1 Oregon State University (UNITED STATES)
2 University of Washington (UNITED STATES)
3 California Polytechnic State University (UNITED STATES)
4 University of Puerto Rico, Mayagüez (UNITED STATES)
5 Bucknell University (UNITED STATES)
6 Allan Hancock College (UNITED STATES)
About this paper:
Appears in: EDULEARN19 Proceedings
Publication year: 2019
Pages: 8882-8892
ISBN: 978-84-09-12031-4
ISSN: 2340-1117
doi: 10.21125/edulearn.2019.2205
Conference name: 11th International Conference on Education and New Learning Technologies
Dates: 1-3 July, 2019
Location: Palma, Spain
We present the process for developing content for the Concept Warehouse (CW), a technology-based tool to facilitate concept-based active learning in mechanical engineering. Concept-based active learning has been shown to improve student performance, especially for traditionally underrepresented students, and to increase academic retention of students in STEM programs. The CW was originally constructed for chemical engineering (ChE) and provides three distinct but complementary functions:
(a) a content repository,
(b) an audience response system to deliver content, and
(c) learning analytics that provide data to instructors and researchers.

Content in the form of approximately 3,000 ConcepTests, 10 research-based Concept Inventories, and several Inquiry-Based Activities and Virtual Laboratories are now available for ChE. After ~4 years of existence, over 1,000 faculty members at over 150 institutions across the US and internationally are using it.

High quality content is critical for effective concept-based instruction. While most of the original content in the CW was specific to ChE, the software design is general and there is opportunity to leverage the development work and apply this tool to any STEM discipline. We report on a project to develop high-quality conceptual questions (conceptests) for two core mechanical engineering courses, statics and dynamics. Each course has a Course Lead and a corresponding Course Team consisting of 3-4 individuals. The Project Leaders and the Course Teams met for a two-day workshop to develop a shared understanding of how to construct high-quality questions for mechanical engineering faculty to use in statics and dynamics courses.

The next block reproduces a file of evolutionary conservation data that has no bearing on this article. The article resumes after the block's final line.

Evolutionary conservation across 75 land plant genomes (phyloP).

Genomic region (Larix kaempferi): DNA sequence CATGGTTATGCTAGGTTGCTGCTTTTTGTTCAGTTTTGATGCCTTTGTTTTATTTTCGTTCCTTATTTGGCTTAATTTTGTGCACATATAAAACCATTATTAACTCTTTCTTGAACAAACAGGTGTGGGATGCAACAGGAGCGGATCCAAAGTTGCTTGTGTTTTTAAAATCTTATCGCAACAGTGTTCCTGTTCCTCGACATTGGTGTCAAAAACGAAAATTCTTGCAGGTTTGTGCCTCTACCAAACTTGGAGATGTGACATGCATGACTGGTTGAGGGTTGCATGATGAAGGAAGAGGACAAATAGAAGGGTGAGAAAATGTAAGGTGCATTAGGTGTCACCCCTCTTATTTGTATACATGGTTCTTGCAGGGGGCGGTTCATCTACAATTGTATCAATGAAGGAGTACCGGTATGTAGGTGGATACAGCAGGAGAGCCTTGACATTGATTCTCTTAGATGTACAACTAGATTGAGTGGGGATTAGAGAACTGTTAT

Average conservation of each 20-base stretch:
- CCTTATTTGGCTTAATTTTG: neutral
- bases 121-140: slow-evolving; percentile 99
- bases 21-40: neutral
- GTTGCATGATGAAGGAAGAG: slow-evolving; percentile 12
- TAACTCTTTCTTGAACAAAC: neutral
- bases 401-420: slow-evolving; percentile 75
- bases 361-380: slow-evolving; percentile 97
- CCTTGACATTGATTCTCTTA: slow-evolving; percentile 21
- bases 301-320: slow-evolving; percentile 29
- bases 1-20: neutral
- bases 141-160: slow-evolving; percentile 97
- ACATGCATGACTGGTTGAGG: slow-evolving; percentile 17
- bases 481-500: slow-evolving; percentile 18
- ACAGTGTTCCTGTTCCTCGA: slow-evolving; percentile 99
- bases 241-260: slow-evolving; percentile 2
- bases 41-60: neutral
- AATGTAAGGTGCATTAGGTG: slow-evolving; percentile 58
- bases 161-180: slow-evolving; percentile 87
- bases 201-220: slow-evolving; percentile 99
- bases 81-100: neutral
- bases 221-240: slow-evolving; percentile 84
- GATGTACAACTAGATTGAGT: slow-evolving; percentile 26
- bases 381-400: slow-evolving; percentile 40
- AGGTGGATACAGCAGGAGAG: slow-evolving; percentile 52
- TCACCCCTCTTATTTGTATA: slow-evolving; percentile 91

One of the seven overarching principles for question-design (Koretsky et al., 2014), is the Emergent Use Principle: The tool should provide versatility in how questions can be deployed in instruction so that instructors can use them in ways that best fit their beliefs and context. Correspondingly, questions should enable faculty to intersperse formative assessment during more traditional lecture, but also enable those who take a question-cycle (Beatty et al., 2006) approach. In this approach, questions become a central tool of instruction and class time is spent around discussion, arguing, and sense-making. Use of the tool can also include having students write justifications to their selected multiple-choice answer, preparing them to engage in discussion. Thus, the questions are inherently tools of learning through engagement and interaction mediated by the instructor.

Consequently, the nature of effective questions for concept-based active learning can be quite different than those used in formal summative assessments (e.g., concept inventories, standardized tests).

Question development by the Teams is facilitated by explicitly identifying three goals:
• Content goal: What disciplinary concept or big idea do we want to illuminate?
• Process goal: How must the students use the concept/big idea? What cognitive skills do we want students to exercise?
• Epistemological goal: What ideas about learning and doing engineering do we wish to reinforce?

We present questions with similar content goals but different process and epistemological goals to illustrate the ways question design and intent of instruction interact.

[1] Beatty, I. D et al. (2006). American journal of physics, 74(1), 31-39.
[2] Koretsky, M.D et al. (2014). Advances in Engineering Education, 4(1).
Active learning, technology, mechanical engineering, conceptests.